When I very first began, I set a limit of £1200 ($1500) for my phase 1, with the idea that I would just start experimenting with home automation but I would be OK if I had to replace the entire investment into years. I wanted to see what would work for me, but I knew the industry was changing very quickly at that time (this was three years ago) and I didn't want to have to worry too much about "future proofing."
then my phase 2 goal was based on that per room budget, with a whole house maximum of £4,000 ($5,000).
About 18 months in I somewhat changed the way I looked at the budget. I realized that there would always be technology changes, and that my own needs might change as well. I still stuck to the idea of 300 to 400 pounds per room, but I decided that that particular investment only needed to last for three years. So it was something like a mobile phone where what I mostly look at is the per month cost with an expected replacement cycle.
Looked at that way, after my initial investment i'm putting aside about £100 A month to cover eventual replacements. So around £3 A day to get all of the automation that fits my budget with a three year replacement cycle to keep me up-to-date on new technology.
So is that expensive? Well, in my case it's considerably less expensive than paying personal aides to do things like change the television channels for me. It's definitely not inexpensive, and it is more than just my mobile phone, but it's not terrible.
And it certainly much less than the expensive home automation systems cost. A good system from control 4 typically runs about 10% of the cost of the home plus an ongoing annual cost. Which is many times more than my budget.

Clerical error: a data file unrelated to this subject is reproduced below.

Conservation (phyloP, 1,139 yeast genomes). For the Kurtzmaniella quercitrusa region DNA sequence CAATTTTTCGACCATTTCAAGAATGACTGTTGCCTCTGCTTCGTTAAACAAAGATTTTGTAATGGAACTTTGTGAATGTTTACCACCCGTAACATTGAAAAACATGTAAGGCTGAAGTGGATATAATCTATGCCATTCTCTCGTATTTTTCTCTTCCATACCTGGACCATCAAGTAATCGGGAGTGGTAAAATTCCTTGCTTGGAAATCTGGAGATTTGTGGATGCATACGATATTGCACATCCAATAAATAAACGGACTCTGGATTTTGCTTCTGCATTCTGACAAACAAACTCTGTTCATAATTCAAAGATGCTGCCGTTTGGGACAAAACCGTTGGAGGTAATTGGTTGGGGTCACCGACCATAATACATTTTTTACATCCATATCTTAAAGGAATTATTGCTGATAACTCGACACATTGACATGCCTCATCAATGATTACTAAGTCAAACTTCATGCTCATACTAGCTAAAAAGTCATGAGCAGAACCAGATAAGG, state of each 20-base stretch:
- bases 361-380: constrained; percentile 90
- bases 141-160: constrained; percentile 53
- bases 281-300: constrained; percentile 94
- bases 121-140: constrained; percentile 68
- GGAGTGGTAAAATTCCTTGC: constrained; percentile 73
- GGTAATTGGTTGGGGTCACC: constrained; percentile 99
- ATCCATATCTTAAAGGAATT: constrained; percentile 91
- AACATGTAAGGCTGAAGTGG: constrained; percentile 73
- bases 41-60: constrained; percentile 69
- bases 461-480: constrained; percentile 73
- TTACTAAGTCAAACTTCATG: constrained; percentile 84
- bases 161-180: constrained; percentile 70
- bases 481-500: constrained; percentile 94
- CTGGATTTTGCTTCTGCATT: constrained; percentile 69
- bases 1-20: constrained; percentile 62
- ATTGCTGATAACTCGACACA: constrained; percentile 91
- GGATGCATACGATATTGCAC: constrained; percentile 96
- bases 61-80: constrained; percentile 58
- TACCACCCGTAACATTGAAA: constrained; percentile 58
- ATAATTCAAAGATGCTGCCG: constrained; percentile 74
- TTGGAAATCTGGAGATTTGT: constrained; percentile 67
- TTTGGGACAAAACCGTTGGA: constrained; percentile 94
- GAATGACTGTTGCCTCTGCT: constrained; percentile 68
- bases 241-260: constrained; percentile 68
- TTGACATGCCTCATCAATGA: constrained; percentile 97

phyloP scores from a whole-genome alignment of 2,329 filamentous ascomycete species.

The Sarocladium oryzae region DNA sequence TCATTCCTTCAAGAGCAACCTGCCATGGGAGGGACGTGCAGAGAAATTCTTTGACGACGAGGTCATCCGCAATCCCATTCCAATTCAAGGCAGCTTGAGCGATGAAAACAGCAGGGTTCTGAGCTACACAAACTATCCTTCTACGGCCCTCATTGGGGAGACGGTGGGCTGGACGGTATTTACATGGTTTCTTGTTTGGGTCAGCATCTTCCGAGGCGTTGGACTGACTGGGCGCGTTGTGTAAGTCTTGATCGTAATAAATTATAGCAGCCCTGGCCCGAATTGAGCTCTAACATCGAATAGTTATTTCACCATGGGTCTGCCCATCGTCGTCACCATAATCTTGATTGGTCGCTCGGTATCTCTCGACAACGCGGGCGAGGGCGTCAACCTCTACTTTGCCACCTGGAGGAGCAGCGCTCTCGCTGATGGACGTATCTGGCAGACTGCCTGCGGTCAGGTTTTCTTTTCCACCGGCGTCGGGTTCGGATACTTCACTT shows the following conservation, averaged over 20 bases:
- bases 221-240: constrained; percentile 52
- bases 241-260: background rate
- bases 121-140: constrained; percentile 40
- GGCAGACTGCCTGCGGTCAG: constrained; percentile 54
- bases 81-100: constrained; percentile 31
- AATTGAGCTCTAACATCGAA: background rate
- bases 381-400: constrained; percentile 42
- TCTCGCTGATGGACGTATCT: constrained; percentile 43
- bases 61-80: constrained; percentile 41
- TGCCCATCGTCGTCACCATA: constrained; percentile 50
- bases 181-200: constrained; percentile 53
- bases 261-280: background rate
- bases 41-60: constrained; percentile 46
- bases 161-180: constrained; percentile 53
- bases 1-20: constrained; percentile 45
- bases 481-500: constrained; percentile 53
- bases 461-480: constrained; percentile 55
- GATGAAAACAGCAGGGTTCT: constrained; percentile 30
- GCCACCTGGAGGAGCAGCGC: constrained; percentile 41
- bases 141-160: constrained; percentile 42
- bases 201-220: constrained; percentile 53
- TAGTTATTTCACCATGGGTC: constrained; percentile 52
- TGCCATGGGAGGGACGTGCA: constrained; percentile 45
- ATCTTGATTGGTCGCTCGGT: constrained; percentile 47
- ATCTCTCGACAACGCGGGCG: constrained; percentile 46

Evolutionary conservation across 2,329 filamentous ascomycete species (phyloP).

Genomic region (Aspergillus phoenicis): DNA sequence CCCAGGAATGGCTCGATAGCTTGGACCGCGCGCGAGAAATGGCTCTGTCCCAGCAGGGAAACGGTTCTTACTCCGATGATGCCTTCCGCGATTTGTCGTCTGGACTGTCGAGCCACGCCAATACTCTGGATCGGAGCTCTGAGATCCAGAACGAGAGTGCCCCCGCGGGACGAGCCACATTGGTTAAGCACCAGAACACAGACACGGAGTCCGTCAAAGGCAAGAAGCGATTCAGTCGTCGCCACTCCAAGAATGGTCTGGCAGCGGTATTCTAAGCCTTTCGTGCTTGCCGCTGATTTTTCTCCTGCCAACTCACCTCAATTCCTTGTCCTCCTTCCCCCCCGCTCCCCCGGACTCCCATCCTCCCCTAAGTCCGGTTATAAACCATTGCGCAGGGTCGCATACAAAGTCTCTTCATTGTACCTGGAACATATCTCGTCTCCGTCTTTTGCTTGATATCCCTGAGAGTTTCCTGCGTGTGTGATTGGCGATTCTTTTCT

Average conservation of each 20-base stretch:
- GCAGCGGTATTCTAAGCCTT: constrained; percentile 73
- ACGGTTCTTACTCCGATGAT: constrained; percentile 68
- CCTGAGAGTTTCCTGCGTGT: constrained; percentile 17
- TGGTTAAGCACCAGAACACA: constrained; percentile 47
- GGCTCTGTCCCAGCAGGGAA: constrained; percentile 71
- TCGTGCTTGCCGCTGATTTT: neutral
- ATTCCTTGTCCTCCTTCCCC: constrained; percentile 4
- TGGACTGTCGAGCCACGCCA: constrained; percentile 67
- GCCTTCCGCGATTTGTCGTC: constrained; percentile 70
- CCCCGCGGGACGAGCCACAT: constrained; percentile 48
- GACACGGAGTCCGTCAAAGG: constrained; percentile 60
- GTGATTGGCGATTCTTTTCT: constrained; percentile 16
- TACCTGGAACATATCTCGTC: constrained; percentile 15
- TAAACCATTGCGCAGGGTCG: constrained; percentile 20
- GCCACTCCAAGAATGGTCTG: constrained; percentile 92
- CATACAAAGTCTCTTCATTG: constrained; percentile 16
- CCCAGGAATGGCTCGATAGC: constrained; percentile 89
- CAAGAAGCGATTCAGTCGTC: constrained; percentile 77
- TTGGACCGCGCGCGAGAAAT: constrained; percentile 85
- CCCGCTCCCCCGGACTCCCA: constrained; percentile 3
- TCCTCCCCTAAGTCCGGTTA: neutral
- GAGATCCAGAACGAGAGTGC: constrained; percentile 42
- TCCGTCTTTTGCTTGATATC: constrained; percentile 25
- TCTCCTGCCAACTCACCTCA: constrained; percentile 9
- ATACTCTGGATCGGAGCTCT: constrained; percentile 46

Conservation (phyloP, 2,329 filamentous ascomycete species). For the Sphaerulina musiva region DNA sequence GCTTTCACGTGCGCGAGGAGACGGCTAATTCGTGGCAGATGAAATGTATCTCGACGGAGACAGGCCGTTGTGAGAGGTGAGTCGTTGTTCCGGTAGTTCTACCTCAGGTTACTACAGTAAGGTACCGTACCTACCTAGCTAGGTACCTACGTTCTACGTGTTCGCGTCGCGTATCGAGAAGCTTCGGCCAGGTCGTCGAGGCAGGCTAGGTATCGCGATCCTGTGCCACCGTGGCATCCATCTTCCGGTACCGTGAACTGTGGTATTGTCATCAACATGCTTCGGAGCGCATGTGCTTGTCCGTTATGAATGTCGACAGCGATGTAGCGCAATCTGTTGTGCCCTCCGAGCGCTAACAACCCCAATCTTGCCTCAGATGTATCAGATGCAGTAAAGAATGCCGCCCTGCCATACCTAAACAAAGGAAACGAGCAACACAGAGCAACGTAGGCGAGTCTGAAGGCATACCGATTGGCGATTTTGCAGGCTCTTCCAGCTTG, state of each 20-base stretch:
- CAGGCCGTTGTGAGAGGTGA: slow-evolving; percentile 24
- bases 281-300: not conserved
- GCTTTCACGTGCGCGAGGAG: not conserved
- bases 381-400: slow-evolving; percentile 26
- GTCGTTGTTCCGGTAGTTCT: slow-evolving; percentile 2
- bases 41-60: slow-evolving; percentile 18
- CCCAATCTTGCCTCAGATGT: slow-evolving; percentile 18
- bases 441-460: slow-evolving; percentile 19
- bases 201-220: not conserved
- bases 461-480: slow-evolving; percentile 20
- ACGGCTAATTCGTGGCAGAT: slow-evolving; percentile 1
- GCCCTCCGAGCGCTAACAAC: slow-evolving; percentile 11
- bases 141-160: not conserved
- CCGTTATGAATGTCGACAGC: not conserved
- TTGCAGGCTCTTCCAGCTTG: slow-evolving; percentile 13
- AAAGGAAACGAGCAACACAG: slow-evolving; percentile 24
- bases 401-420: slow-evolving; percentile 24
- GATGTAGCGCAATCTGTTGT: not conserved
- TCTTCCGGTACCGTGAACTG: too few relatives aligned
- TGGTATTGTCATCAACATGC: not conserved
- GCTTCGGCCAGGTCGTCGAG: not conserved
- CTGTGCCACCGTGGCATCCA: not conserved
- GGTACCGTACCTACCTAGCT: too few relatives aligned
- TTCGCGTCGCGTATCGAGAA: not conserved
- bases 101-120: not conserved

I do think you should consider the cost of replacement when you look at what you're spending. There are many people on these forums who spend 150 pounds a month or more just on devices they haven't quite come up with projects for yet. Which again, is fine if you have the money and it's an interesting hobby for you. Just don't spend that kind of money and expect these devices to last for 20 years. Or even 10. Networked devices typically have a 1 to 2 year warranty for the good and better categories, and a five year warranty for the "best" group. And again, there will be updates you want to make just because newer technology is now available.
I should also say that there are people who set themselves a goal of spending absolutely as little money as possible, and do a lot with devices they build themselves and various kinds of maker skills. Again, there's a lot of variation.
So again, different people will approach this differently. My own advice would be to pick a per room number for your initial investment and give yourself 12 to 18 months to get there. Start small and learn your own preferences for how you want automation to work in your life. Be willing to toss out everything from your phase 1 and start over if necessary.
Once you've completed that first phase, reevaluate, and again my suggestion would be to come up with a per month budget with a three year replacement schedule. You might spend four months of budget all in one go, but you should be aware that you've done so. If your per month budget is £8, that's fine, as long as you know what it is.
So if you treat home automation like home Internet or a heating system I think you can plan for it, budget, and spend the amount you think is reasonable to spend.
If you don't have a budget and you don't plan for replacements and you don't have a sense of how you're going to scope your projects, then you can easily end up spending thousands of pounds and regretting a great deal afterwards.